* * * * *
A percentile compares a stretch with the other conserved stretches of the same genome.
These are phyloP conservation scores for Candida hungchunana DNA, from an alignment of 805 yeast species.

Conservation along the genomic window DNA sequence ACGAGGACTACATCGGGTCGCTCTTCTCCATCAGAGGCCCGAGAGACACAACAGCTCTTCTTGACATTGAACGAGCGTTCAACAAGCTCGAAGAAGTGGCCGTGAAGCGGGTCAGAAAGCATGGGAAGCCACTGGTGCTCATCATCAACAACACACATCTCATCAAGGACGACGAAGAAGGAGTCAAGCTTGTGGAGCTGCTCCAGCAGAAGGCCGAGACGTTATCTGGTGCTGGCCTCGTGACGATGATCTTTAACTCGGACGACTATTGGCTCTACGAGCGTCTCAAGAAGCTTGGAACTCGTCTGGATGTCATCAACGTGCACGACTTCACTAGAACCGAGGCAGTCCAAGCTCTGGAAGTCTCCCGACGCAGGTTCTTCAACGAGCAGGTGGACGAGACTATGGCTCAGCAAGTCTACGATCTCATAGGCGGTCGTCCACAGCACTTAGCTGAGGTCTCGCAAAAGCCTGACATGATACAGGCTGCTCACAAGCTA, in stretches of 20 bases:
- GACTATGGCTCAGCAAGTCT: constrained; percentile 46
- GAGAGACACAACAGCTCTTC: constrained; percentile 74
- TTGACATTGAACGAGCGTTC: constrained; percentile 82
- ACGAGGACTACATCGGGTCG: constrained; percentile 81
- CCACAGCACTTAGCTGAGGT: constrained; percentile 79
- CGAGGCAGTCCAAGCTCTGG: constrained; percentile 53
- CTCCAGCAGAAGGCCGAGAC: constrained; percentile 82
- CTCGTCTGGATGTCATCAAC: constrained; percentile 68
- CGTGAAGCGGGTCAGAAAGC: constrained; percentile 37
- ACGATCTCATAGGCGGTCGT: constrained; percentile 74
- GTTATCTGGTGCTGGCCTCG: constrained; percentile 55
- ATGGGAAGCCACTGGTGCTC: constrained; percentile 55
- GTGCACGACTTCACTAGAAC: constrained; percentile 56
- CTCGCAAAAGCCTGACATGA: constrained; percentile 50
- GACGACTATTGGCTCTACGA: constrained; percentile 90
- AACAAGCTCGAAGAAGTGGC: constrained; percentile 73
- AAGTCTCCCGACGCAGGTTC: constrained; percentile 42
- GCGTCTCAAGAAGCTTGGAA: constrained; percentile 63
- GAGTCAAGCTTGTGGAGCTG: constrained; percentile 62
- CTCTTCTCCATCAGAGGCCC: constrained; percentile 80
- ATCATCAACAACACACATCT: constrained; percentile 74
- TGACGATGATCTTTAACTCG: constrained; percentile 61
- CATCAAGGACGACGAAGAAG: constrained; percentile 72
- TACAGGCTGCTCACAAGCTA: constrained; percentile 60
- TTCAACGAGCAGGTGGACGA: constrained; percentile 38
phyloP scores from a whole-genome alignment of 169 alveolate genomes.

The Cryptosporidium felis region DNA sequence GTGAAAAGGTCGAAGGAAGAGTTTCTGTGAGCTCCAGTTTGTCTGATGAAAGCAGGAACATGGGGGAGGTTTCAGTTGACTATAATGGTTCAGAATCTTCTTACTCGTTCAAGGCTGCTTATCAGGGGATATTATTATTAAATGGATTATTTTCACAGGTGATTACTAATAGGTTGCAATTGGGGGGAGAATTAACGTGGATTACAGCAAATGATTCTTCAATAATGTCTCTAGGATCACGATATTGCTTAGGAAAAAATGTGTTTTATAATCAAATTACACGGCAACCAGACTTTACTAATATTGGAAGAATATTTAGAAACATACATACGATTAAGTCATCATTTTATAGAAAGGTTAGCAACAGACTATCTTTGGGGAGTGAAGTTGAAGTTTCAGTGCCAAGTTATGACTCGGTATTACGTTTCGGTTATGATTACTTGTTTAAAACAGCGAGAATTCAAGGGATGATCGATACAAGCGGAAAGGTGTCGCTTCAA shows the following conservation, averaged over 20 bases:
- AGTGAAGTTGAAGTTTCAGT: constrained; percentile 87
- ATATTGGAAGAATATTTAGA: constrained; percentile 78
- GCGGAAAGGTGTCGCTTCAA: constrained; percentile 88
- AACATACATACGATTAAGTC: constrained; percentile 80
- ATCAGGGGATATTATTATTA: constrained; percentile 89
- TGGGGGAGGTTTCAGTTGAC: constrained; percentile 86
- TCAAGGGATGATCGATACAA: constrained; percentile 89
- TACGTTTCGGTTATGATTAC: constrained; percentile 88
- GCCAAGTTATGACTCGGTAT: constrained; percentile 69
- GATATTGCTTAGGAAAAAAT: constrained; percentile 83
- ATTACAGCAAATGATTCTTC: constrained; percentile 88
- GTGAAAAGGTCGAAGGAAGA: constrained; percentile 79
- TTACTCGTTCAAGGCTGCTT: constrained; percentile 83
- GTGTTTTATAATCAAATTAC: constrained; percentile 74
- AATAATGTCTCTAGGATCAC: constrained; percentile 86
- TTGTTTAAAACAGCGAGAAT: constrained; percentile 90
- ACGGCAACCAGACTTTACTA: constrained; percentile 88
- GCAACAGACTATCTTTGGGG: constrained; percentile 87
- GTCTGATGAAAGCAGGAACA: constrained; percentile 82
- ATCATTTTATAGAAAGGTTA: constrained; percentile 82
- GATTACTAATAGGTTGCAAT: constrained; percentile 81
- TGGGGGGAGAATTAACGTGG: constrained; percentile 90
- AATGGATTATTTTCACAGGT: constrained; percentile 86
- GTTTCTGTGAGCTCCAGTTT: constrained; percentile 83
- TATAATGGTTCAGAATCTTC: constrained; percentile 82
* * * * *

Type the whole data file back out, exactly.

A percentile compares a stretch with the other conserved stretches of the same genome.
These are phyloP conservation scores for Candida hungchunana DNA, from an alignment of 805 yeast species.

Conservation along the genomic window DNA sequence ACGAGGACTACATCGGGTCGCTCTTCTCCATCAGAGGCCCGAGAGACACAACAGCTCTTCTTGACATTGAACGAGCGTTCAACAAGCTCGAAGAAGTGGCCGTGAAGCGGGTCAGAAAGCATGGGAAGCCACTGGTGCTCATCATCAACAACACACATCTCATCAAGGACGACGAAGAAGGAGTCAAGCTTGTGGAGCTGCTCCAGCAGAAGGCCGAGACGTTATCTGGTGCTGGCCTCGTGACGATGATCTTTAACTCGGACGACTATTGGCTCTACGAGCGTCTCAAGAAGCTTGGAACTCGTCTGGATGTCATCAACGTGCACGACTTCACTAGAACCGAGGCAGTCCAAGCTCTGGAAGTCTCCCGACGCAGGTTCTTCAACGAGCAGGTGGACGAGACTATGGCTCAGCAAGTCTACGATCTCATAGGCGGTCGTCCACAGCACTTAGCTGAGGTCTCGCAAAAGCCTGACATGATACAGGCTGCTCACAAGCTA, in stretches of 20 bases:
- GACTATGGCTCAGCAAGTCT: constrained; percentile 46
- GAGAGACACAACAGCTCTTC: constrained; percentile 74
- TTGACATTGAACGAGCGTTC: constrained; percentile 82
- ACGAGGACTACATCGGGTCG: constrained; percentile 81
- CCACAGCACTTAGCTGAGGT: constrained; percentile 79
- CGAGGCAGTCCAAGCTCTGG: constrained; percentile 53
- CTCCAGCAGAAGGCCGAGAC: constrained; percentile 82
- CTCGTCTGGATGTCATCAAC: constrained; percentile 68
- CGTGAAGCGGGTCAGAAAGC: constrained; percentile 37
- ACGATCTCATAGGCGGTCGT: constrained; percentile 74
- GTTATCTGGTGCTGGCCTCG: constrained; percentile 55
- ATGGGAAGCCACTGGTGCTC: constrained; percentile 55
- GTGCACGACTTCACTAGAAC: constrained; percentile 56
- CTCGCAAAAGCCTGACATGA: constrained; percentile 50
- GACGACTATTGGCTCTACGA: constrained; percentile 90
- AACAAGCTCGAAGAAGTGGC: constrained; percentile 73
- AAGTCTCCCGACGCAGGTTC: constrained; percentile 42
- GCGTCTCAAGAAGCTTGGAA: constrained; percentile 63
- GAGTCAAGCTTGTGGAGCTG: constrained; percentile 62
- CTCTTCTCCATCAGAGGCCC: constrained; percentile 80
- ATCATCAACAACACACATCT: constrained; percentile 74
- TGACGATGATCTTTAACTCG: constrained; percentile 61
- CATCAAGGACGACGAAGAAG: constrained; percentile 72
- TACAGGCTGCTCACAAGCTA: constrained; percentile 60
- TTCAACGAGCAGGTGGACGA: constrained; percentile 38
phyloP scores from a whole-genome alignment of 169 alveolate genomes.

The Cryptosporidium felis region DNA sequence GTGAAAAGGTCGAAGGAAGAGTTTCTGTGAGCTCCAGTTTGTCTGATGAAAGCAGGAACATGGGGGAGGTTTCAGTTGACTATAATGGTTCAGAATCTTCTTACTCGTTCAAGGCTGCTTATCAGGGGATATTATTATTAAATGGATTATTTTCACAGGTGATTACTAATAGGTTGCAATTGGGGGGAGAATTAACGTGGATTACAGCAAATGATTCTTCAATAATGTCTCTAGGATCACGATATTGCTTAGGAAAAAATGTGTTTTATAATCAAATTACACGGCAACCAGACTTTACTAATATTGGAAGAATATTTAGAAACATACATACGATTAAGTCATCATTTTATAGAAAGGTTAGCAACAGACTATCTTTGGGGAGTGAAGTTGAAGTTTCAGTGCCAAGTTATGACTCGGTATTACGTTTCGGTTATGATTACTTGTTTAAAACAGCGAGAATTCAAGGGATGATCGATACAAGCGGAAAGGTGTCGCTTCAA shows the following conservation, averaged over 20 bases:
- AGTGAAGTTGAAGTTTCAGT: constrained; percentile 87
- ATATTGGAAGAATATTTAGA: constrained; percentile 78
- GCGGAAAGGTGTCGCTTCAA: constrained; percentile 88
- AACATACATACGATTAAGTC: constrained; percentile 80
- ATCAGGGGATATTATTATTA: constrained; percentile 89
- TGGGGGAGGTTTCAGTTGAC: constrained; percentile 86
- TCAAGGGATGATCGATACAA: constrained; percentile 89
- TACGTTTCGGTTATGATTAC: constrained; percentile 88
- GCCAAGTTATGACTCGGTAT: constrained; percentile 69
- GATATTGCTTAGGAAAAAAT: constrained; percentile 83
- ATTACAGCAAATGATTCTTC: constrained; percentile 88
- GTGAAAAGGTCGAAGGAAGA: constrained; percentile 79
- TTACTCGTTCAAGGCTGCTT: constrained; percentile 83
- GTGTTTTATAATCAAATTAC: constrained; percentile 74
- AATAATGTCTCTAGGATCAC: constrained; percentile 86
- TTGTTTAAAACAGCGAGAAT: constrained; percentile 90
- ACGGCAACCAGACTTTACTA: constrained; percentile 88
- GCAACAGACTATCTTTGGGG: constrained; percentile 87
- GTCTGATGAAAGCAGGAACA: constrained; percentile 82
- ATCATTTTATAGAAAGGTTA: constrained; percentile 82
- GATTACTAATAGGTTGCAAT: constrained; percentile 81
- TGGGGGGAGAATTAACGTGG: constrained; percentile 90
- AATGGATTATTTTCACAGGT: constrained; percentile 86
- GTTTCTGTGAGCTCCAGTTT: constrained; percentile 83
- TATAATGGTTCAGAATCTTC: constrained; percentile 82